Herb Kelleher and Rollin King incorporated Air Southwest in 1967, planning to offer flights only within Texas in order to circumvent federal regulation by the Civil Aeronautics Board which kept prices high and limited service.
Braniff, Trans-Texas and Continental Airlines sued to stop the plan, and Air Southwest didn’t win the right to actually fly until the end of 1970.
At the beginning of 1971 they recruited Lamar Muse to run the airline. Of course at the time it wasn’t yet an airline, it had no assets plenty of unpaid legal bills.
The first task was to generate cash and their plan was to raise $1.25 million in debt financing before even selecting aircraft. And over half of that initial debt — $750,000 — was committed by Wesley West, a Texas rancher, oilman, and friend of former President Lyndon Johnson’s. West joined the airline’s board at its next meeting.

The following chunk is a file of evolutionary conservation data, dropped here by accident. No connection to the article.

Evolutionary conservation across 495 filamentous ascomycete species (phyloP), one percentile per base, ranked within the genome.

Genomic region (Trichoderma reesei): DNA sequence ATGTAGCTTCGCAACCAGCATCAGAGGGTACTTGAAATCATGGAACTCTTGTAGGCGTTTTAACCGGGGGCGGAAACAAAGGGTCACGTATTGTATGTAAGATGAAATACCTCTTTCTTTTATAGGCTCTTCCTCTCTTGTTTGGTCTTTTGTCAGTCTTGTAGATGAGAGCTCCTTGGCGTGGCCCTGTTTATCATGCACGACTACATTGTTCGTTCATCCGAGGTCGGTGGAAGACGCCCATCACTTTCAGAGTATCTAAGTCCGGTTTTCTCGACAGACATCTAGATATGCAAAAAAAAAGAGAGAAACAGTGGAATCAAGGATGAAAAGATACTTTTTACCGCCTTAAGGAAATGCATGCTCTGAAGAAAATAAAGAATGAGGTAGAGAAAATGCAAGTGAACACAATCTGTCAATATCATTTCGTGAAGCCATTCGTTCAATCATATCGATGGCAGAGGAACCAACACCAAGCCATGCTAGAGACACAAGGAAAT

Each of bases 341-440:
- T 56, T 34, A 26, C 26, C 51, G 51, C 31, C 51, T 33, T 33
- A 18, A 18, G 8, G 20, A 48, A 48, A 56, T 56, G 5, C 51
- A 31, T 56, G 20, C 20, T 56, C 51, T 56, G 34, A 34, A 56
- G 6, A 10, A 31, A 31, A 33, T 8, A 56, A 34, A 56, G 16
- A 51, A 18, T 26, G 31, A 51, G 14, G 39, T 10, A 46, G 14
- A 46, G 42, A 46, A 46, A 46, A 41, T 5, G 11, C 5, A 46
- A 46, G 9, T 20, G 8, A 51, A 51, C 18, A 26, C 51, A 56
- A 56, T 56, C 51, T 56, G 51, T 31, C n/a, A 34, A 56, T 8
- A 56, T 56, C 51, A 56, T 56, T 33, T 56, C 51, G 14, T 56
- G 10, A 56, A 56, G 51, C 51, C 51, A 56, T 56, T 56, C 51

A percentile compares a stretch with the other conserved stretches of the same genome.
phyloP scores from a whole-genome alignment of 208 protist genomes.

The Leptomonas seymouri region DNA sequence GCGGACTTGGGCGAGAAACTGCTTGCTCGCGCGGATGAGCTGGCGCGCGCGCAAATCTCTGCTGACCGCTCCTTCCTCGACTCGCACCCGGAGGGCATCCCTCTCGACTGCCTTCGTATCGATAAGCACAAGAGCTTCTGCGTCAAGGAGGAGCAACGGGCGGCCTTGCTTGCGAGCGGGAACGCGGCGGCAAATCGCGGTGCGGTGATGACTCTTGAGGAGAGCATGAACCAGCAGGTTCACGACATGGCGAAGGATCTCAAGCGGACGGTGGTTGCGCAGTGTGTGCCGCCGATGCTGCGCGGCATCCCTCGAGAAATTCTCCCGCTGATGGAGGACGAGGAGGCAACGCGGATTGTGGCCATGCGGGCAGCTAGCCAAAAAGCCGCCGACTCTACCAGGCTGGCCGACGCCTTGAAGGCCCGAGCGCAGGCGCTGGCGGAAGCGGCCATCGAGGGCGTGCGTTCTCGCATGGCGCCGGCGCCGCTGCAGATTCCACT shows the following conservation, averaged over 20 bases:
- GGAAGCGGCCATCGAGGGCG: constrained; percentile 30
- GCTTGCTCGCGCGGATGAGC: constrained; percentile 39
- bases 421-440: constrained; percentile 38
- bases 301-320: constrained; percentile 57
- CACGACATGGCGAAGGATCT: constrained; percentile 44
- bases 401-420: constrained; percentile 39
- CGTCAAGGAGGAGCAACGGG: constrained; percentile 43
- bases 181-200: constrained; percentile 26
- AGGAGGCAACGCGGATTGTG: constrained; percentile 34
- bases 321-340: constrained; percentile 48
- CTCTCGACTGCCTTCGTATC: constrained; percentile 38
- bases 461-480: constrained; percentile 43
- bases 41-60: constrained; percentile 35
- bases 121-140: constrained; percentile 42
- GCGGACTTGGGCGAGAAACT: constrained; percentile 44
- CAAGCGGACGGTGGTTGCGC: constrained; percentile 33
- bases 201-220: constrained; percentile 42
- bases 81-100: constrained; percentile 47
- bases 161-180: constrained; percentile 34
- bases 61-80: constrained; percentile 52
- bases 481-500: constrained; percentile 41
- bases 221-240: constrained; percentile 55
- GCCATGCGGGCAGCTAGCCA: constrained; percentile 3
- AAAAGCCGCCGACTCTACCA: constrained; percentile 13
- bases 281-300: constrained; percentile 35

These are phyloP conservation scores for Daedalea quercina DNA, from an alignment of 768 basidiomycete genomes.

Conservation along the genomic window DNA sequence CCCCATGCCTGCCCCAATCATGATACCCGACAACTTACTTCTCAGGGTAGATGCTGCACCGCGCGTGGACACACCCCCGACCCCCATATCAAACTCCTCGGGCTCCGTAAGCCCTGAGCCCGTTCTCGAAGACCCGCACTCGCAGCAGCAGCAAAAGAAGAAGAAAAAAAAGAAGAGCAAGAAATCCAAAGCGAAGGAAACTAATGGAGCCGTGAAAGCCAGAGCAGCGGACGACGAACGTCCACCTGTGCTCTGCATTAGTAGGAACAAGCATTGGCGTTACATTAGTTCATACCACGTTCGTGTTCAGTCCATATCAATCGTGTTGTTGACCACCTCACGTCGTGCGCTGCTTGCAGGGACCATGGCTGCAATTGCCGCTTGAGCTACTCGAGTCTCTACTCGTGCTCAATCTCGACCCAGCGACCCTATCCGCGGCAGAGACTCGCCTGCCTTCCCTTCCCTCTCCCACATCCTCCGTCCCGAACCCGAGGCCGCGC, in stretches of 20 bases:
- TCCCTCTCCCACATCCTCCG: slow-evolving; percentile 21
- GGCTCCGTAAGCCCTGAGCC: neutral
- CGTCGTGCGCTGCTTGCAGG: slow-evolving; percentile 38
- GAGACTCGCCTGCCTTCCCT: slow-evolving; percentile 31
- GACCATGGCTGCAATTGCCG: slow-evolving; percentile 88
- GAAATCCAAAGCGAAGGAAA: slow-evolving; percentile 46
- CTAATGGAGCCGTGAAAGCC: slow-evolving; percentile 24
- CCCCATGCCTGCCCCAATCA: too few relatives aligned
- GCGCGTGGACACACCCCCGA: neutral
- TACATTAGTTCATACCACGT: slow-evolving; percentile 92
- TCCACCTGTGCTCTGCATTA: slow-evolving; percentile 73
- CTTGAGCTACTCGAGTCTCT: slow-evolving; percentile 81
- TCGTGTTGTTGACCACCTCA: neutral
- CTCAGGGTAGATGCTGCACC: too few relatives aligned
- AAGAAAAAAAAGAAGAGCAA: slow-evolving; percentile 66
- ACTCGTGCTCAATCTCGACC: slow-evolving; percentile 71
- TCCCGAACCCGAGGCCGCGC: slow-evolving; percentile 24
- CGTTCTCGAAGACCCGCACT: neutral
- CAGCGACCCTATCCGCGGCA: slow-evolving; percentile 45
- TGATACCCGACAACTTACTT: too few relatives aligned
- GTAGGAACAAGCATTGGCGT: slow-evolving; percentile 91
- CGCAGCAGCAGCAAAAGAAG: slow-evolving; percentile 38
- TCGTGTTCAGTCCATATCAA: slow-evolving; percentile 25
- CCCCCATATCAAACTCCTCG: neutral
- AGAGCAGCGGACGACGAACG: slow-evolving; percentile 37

When Lamar Muse met with West on a Friday afternoon to pitch the idea, West immediately took ‘the amount that was left’ in the debenture offering. Muse was to pick up the check at West’s home two days later on Sunday morning. They had breakfast that Sunday morning, and Muse recounts in his autobiography that there were two topics of conversation about the airline.
but only if a hole could be cut out of the top of it where they could install a pressurized, clear plastic chamber. It would be big enough for at least two seats that could be hoisted through the opening on some kind of elevator so their occupants could scan Heaven from 40,000 feet up.
Muse told him “that this would be a real engineering challenge and that only Boeing could discuss it intelligently with him.” Muse didn’t say no.
In other words Southwest could have become Judah 1 instead of the largest carrier of domestic passengers of any US airline.